And a Belted Kingfisher, Too

When strangers ask me if I’m a bird photographer, my usual reply is that I’m a wildlife photographer and that birds are just the easiest form of wildlife to find. Of course, I’m not really a wildlife photographer, either. Maybe I come closest to being a nature photographer, at least if you count people as part of nature.

If I were a wildlife photographer, though, my favorite subject would have to be River Otters, and, conveniently, we observed a river otter laying on the dock at Fort Worden precisely where we saw the river otter family the last time we visited. This one seemed to be enjoying a recent meal laying in the warm sunshine.

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Of course, you can only take so many pictures of a sleeping otter, so I went to the other side of the dock to see what else might be around. Before long I noticed an otter swimming out into the sound, diving,

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and looking around when it surfaced.

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Eventually I tired of waiting for it to resurface, and I went back to birding. When I walked around the building, Leslie pointed out that the otter had returned with a meal.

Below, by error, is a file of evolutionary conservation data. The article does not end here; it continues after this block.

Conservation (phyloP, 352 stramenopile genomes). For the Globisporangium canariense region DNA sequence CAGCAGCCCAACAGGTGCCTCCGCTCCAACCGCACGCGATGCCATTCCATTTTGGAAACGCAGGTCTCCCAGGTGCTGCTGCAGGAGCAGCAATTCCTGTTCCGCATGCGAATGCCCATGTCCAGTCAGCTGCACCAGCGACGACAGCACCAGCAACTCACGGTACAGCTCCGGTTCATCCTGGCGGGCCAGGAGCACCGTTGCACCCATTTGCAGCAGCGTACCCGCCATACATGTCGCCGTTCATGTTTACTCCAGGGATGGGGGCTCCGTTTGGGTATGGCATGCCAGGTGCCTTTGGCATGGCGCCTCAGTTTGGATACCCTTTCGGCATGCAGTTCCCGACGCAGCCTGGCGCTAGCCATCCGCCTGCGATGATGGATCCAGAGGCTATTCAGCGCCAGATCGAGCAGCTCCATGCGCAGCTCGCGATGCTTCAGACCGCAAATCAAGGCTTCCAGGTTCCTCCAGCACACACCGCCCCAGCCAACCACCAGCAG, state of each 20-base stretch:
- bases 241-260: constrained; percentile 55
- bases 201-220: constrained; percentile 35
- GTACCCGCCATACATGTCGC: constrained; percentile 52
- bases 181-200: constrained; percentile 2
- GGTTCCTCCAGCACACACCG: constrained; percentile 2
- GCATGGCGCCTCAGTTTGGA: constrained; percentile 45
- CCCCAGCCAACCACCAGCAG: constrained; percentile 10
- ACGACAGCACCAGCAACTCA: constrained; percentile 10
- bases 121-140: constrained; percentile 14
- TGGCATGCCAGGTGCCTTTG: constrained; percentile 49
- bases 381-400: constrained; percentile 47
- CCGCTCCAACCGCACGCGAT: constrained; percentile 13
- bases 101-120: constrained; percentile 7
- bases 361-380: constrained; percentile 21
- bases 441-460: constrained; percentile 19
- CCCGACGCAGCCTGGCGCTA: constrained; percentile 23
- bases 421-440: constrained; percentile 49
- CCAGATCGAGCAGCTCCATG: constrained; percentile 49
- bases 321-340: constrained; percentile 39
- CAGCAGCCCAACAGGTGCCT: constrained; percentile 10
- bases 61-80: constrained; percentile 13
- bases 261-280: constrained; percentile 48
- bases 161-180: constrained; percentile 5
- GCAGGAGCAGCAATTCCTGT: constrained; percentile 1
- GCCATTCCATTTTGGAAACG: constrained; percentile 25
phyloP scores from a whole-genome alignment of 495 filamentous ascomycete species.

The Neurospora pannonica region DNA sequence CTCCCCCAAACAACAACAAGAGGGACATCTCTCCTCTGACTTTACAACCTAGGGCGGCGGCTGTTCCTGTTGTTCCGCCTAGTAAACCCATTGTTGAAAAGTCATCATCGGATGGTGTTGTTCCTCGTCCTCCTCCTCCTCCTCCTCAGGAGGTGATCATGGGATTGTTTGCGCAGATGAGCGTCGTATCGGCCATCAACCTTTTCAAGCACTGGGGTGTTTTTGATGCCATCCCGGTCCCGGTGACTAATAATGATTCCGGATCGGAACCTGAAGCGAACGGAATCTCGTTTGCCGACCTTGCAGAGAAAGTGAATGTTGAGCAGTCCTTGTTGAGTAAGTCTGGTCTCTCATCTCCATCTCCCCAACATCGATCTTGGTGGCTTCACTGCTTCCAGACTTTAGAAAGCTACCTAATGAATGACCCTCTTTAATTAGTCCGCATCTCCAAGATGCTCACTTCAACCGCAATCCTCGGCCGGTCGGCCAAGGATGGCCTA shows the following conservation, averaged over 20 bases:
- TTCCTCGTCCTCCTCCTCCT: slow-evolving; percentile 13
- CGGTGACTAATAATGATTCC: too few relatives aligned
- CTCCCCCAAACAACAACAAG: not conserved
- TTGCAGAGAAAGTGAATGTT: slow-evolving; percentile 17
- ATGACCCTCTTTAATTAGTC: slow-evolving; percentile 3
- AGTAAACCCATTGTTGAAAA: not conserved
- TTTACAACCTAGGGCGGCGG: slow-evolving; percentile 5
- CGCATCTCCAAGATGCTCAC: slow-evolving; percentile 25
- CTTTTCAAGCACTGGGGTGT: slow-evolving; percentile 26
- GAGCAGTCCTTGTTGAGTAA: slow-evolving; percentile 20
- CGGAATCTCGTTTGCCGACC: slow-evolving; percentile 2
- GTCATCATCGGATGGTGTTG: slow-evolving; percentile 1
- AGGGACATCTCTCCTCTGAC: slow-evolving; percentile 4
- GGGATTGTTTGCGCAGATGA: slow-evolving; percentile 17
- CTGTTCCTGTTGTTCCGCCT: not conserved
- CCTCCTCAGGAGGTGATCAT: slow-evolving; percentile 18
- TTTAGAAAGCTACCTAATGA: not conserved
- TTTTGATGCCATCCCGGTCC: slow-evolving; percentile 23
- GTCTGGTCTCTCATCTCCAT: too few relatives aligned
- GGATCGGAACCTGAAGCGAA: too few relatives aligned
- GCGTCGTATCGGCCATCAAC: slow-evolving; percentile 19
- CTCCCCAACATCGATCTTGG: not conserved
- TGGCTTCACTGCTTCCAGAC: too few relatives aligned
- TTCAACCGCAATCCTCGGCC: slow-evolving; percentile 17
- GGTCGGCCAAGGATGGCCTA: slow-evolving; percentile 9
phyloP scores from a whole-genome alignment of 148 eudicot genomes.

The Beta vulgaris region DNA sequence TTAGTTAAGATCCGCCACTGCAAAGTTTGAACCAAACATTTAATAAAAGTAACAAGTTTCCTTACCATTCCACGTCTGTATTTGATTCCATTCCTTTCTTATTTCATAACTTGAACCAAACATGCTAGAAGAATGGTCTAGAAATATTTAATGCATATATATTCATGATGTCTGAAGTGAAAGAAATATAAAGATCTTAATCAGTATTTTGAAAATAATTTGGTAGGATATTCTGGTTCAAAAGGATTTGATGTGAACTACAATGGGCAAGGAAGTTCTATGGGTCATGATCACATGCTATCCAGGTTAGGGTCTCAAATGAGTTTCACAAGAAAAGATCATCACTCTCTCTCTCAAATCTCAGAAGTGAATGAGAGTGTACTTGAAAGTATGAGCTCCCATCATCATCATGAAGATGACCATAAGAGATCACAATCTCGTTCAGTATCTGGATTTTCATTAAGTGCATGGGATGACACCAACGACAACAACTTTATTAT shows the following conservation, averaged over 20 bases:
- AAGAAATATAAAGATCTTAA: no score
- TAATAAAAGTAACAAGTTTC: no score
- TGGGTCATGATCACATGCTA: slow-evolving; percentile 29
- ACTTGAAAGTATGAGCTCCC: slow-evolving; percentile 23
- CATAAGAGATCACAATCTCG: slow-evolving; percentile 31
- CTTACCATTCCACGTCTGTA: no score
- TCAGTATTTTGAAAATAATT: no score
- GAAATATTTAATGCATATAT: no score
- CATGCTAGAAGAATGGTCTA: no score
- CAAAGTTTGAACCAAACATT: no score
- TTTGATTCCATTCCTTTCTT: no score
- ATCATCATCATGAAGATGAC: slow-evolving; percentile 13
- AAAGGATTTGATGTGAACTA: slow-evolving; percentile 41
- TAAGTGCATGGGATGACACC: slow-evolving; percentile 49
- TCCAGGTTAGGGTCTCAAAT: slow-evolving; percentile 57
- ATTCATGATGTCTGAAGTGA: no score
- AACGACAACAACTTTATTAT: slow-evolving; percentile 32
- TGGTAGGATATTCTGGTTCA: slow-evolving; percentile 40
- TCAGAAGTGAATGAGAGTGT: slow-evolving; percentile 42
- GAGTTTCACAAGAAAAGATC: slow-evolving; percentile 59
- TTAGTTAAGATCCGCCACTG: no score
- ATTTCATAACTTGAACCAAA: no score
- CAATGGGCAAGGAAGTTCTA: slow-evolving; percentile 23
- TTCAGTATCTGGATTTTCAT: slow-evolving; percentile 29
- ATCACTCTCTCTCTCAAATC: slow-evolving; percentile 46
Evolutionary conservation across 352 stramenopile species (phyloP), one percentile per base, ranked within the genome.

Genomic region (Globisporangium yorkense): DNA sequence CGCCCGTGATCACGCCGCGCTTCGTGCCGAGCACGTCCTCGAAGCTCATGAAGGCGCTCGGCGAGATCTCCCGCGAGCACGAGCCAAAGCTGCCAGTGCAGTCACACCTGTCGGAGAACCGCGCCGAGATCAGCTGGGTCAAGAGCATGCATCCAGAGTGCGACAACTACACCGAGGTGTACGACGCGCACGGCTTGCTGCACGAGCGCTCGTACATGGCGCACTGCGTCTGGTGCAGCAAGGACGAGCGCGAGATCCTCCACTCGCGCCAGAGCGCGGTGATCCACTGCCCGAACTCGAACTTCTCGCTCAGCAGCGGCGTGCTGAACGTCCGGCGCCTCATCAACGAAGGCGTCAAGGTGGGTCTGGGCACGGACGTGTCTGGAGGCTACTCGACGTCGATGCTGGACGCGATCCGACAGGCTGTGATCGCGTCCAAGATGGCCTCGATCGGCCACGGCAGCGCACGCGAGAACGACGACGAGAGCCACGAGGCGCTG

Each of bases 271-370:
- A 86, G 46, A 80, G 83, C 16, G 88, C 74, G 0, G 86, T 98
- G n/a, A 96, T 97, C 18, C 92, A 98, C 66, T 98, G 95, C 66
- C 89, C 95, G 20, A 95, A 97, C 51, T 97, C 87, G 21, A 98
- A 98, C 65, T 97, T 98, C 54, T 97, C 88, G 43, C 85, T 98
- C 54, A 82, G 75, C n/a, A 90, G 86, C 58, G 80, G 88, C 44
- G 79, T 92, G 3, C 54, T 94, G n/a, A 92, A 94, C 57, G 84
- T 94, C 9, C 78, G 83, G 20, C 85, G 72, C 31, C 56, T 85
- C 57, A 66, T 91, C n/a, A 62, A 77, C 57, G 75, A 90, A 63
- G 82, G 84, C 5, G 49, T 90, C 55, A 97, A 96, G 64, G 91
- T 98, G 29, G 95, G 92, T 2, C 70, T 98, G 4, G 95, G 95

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I must admit I was a little surprised how well this “river” otter adapted to the Puget Sound.

To cap the whole wonderful day off, I also got a shot of Port Townsend’s resident Belted Kingfisher resting on exactly the same pier he was resting on a month ago when we were here.

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3 thoughts on “And a Belted Kingfisher, Too

  1. Love seeing those River Otters. They really are fun to watch and photograph. Great shots of them, and of that beautiful Kingfisher.

  2. Well done! Kingfishers are among the most difficult birds to capture on film, at least when I try. They tend to fly away and into trees where they can stay mostly out of sight. River otters, cute as they often are when resting or playing, do have a a fierce side as well.

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